terminology

Today's blog is brought to you by the letter 'Y'purple button knot and diamond sinnet letter Y One of the many names for the Chinese button knot is the one strand diamond knot. Strangely enough, the exact same knot can also be called the two strand diamond knot. This wackiness is due to the idea that if the top of the knot is a loop, then there is only one strand of cord tying the knot. If, instead, there are two separate cords instead of a loop at the top, then it is a knot tied in 2 cords, hence two strand button knot. It's a very fine distinction that I chose not to make most of the time (what exactly is it if you've tied it with one "strand" and then cut the top loop, eh? 8)

inline 1x2 mystic knot tied in black edged white shoelace1x2 mystic knot tied in black edged white shoelace Unlike the inline square flower knot (see left), Ashley #588, a rectangular knot is not simply the 1x2 mystic knot (see right) with one end passed through the body of the knot to give a half-hearted extra ear (although it could certainly be done that way). The pass-through occurs earlier and still has no structural support, so the ears still need to be either "closed" or sewn in order that casual handling not destroy the knot.

Let's make that a definition shall we? A closed ear is an ear loop that is snugged up against the main knot (see left).

inline square flower knot tied in black edged white shoelacesquare flower knot tied in black edged white shoelace Consider your standard square flower knot (see right). The structural centre is distinctly square, which is good. But, you say, there are only three ears. You say, a square knot should have four ears. I say, consider the loose ends to be the fourth ear. You, nevertheless, remain dissatisfied. A square has four sides, should not a square flower knot have four ears?

creeper knot in black, white and greyback of creeper knot in black, white and grey So here's the creeper knot. You'll notice the free ends extending to either side versus the usual free ends making up an ear of the knot. That's because the creeper is meant to wrap around an object, like the bow on a package. The description in the book makes me think that she maybe wanted "vine" versus "creeper" but...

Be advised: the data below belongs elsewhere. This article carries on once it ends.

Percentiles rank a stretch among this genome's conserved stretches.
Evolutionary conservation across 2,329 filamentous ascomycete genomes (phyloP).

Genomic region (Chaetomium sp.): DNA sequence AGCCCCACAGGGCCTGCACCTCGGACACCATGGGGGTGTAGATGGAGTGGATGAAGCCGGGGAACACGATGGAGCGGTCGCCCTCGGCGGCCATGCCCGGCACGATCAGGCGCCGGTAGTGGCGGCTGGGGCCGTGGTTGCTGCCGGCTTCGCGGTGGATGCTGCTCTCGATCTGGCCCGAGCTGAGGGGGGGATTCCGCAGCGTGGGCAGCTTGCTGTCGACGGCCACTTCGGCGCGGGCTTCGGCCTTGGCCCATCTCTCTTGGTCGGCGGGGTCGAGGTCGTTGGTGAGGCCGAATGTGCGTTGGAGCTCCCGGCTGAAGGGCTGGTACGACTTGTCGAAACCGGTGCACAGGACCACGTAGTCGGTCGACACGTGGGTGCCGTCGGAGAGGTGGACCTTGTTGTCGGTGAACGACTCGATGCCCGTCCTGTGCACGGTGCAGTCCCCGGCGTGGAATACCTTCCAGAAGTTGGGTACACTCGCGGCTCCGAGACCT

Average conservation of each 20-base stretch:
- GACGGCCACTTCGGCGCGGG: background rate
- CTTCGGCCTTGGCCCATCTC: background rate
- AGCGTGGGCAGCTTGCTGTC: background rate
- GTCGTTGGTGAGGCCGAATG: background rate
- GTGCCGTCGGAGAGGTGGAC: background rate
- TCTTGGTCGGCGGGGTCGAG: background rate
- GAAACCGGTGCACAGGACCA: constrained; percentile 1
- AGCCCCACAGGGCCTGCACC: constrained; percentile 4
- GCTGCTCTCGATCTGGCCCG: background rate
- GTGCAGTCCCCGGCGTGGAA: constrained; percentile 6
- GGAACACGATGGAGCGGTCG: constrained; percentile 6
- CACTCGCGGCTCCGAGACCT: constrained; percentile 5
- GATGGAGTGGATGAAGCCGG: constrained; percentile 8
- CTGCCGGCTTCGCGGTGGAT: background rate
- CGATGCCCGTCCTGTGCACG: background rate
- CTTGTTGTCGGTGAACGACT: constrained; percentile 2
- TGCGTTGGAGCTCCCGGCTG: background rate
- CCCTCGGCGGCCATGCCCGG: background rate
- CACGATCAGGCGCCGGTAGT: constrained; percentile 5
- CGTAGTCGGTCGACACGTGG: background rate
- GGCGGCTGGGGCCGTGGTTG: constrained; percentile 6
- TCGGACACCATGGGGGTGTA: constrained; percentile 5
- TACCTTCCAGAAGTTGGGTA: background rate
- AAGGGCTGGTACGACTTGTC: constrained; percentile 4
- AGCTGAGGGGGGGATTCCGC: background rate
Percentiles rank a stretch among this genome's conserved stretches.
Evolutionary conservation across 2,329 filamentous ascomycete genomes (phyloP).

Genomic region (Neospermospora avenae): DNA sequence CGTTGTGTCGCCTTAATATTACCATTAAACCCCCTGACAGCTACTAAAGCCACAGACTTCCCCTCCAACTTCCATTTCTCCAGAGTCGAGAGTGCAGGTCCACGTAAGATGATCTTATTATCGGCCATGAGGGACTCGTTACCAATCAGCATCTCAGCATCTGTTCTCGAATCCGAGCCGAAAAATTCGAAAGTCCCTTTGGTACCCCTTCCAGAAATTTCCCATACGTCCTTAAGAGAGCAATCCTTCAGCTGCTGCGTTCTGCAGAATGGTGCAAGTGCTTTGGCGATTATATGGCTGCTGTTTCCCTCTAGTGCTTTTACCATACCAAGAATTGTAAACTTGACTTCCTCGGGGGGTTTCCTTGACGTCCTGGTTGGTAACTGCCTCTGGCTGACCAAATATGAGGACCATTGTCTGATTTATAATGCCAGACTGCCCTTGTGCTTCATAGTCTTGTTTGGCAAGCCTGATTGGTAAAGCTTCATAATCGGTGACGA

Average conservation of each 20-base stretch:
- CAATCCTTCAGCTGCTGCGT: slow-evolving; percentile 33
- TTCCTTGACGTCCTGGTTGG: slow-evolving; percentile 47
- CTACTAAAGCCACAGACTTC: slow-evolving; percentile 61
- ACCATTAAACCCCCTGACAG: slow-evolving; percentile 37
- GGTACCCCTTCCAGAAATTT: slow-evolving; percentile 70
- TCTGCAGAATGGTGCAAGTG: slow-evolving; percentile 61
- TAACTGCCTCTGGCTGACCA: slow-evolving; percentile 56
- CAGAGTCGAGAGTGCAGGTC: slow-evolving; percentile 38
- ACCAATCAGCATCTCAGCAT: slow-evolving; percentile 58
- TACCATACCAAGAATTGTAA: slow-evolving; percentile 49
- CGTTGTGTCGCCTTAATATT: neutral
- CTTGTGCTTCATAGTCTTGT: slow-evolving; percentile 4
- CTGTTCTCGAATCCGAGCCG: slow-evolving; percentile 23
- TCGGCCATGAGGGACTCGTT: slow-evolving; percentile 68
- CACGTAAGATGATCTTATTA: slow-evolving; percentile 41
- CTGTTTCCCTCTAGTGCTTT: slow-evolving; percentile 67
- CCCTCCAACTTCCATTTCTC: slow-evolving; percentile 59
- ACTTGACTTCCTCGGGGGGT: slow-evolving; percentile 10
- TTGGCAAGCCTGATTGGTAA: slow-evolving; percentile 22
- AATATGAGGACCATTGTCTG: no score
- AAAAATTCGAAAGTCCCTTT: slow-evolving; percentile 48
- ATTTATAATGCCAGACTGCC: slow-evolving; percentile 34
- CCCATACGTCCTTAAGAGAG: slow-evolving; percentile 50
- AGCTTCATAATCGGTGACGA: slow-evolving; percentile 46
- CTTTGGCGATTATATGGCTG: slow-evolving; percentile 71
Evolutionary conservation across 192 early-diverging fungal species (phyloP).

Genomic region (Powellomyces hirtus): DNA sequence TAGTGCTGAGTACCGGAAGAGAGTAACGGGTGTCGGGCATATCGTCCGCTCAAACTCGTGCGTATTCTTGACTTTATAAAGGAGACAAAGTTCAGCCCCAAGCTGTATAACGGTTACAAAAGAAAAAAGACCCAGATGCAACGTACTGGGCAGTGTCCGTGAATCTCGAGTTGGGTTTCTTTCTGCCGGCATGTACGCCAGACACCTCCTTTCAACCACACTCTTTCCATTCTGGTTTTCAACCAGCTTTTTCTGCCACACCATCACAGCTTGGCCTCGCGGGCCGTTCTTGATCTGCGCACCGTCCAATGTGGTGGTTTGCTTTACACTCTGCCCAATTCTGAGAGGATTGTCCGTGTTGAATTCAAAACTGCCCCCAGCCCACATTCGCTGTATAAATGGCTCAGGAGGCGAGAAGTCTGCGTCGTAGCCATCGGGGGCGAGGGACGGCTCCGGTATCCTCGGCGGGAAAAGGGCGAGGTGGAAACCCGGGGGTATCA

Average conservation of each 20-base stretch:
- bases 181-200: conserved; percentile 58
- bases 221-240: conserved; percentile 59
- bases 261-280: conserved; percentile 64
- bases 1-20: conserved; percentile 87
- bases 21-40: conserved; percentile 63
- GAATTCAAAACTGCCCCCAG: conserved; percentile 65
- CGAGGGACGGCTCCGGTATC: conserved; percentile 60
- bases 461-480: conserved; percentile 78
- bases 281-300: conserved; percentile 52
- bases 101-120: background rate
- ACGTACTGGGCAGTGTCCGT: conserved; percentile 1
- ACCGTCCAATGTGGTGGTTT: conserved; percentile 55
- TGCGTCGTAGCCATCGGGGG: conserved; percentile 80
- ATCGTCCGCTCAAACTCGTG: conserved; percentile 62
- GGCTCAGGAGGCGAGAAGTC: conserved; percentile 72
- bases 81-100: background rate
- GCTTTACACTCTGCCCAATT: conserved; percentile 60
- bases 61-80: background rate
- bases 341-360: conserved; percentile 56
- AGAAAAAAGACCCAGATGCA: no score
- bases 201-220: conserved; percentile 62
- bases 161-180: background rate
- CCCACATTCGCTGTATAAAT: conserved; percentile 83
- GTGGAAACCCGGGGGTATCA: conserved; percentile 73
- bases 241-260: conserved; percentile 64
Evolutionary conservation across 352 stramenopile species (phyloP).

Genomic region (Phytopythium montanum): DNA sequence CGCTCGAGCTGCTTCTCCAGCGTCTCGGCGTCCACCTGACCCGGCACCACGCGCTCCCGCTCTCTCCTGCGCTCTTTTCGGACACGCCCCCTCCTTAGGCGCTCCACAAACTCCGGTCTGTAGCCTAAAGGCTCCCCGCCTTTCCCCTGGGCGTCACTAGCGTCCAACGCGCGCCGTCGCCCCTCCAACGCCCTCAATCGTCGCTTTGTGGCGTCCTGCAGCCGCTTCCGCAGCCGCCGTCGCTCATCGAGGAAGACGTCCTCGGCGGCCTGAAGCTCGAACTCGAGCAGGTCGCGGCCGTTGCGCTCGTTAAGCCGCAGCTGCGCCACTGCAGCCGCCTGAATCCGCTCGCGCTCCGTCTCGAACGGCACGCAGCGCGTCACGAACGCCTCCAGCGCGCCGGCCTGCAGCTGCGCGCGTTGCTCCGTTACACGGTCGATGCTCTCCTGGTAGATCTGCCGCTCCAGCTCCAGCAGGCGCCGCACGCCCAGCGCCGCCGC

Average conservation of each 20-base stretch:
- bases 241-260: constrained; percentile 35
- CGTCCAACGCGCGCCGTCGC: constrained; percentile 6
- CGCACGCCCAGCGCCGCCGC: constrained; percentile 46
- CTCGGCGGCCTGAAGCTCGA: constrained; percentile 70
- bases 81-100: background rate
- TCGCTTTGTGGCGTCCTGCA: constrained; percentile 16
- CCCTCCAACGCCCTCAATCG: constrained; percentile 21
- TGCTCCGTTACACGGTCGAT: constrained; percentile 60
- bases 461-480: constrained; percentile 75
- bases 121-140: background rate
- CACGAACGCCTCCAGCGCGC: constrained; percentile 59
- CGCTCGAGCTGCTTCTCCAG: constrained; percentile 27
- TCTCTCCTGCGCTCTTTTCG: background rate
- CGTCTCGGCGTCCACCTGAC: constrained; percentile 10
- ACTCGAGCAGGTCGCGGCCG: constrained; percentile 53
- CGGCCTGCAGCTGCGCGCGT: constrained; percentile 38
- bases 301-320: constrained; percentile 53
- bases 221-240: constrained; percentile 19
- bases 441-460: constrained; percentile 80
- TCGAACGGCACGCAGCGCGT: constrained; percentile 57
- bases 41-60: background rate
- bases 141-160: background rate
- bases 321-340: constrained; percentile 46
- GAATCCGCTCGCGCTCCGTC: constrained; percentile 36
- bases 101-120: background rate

So, having all my components, I started in on the illustrations:

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2x2 mystic knot in black and white with grey shoelaces So, if I already have a mat knot and a polygonal knot then do we need a mystic knot?

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black, white, and grey hexagonal flower To better illustrate the midpoint I redid this knot with one of my fused cords. These cords that I often use to tie example knots are actually shoelaces, sold locally as "oval shoelaces". They look like president's cord with the edge parts in a contrasting colour.

double coin in white cord outlined in blackdouble coin in white cord sidelined in black Since the double coin didn't like being tied in president's cord it seemed best to use regular satin cord and, for colour contrast, outline in black.

version 1 of a knot anatomy illustration So, I was thinking about making a knot anatomy illustration to follow up on the cord anatomy (to be followed sometime in the future with a tassel anatomy illustration). I certainly needed at least a polygonal knot of some kind and then a mat knot, maybe Lydia Chen's creeper knot as well.

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illustration showing the terms for various cord formations Interrupting our ongoing discourse on good luck knots, I'm going back to basics with an illustration of terms used to describe various cord parts and configurations.

In this definition I have tried to be as formal and precise as possible. Alas that I can't really maintain that level of precision in the rest of my writings. In particular I use "loop" altogether too often...

Standing End, Fixed End, or Bitter End
the end of the cord that receives the least amount of manipulation, perhaps it is heavily embellished or perhaps it is fixed to something.
Working End, Running End, or Live End
the end of the cord that is actively involved in making the knot or interlacing
Standing Part
part of the cord between the knot and the standing end
Working Part
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nonagonal (9 sided) good luck knot Last but not least is the nonagonal good luck knot. More accurately Greek vs Latin, the term enneagonon is more "correct", but nonagon is the more popular and commonly used term. Plus there's this whole ennegram/enneagram personality thing to confuse matters. Best to stick with nonagon, am I right?!? 8)

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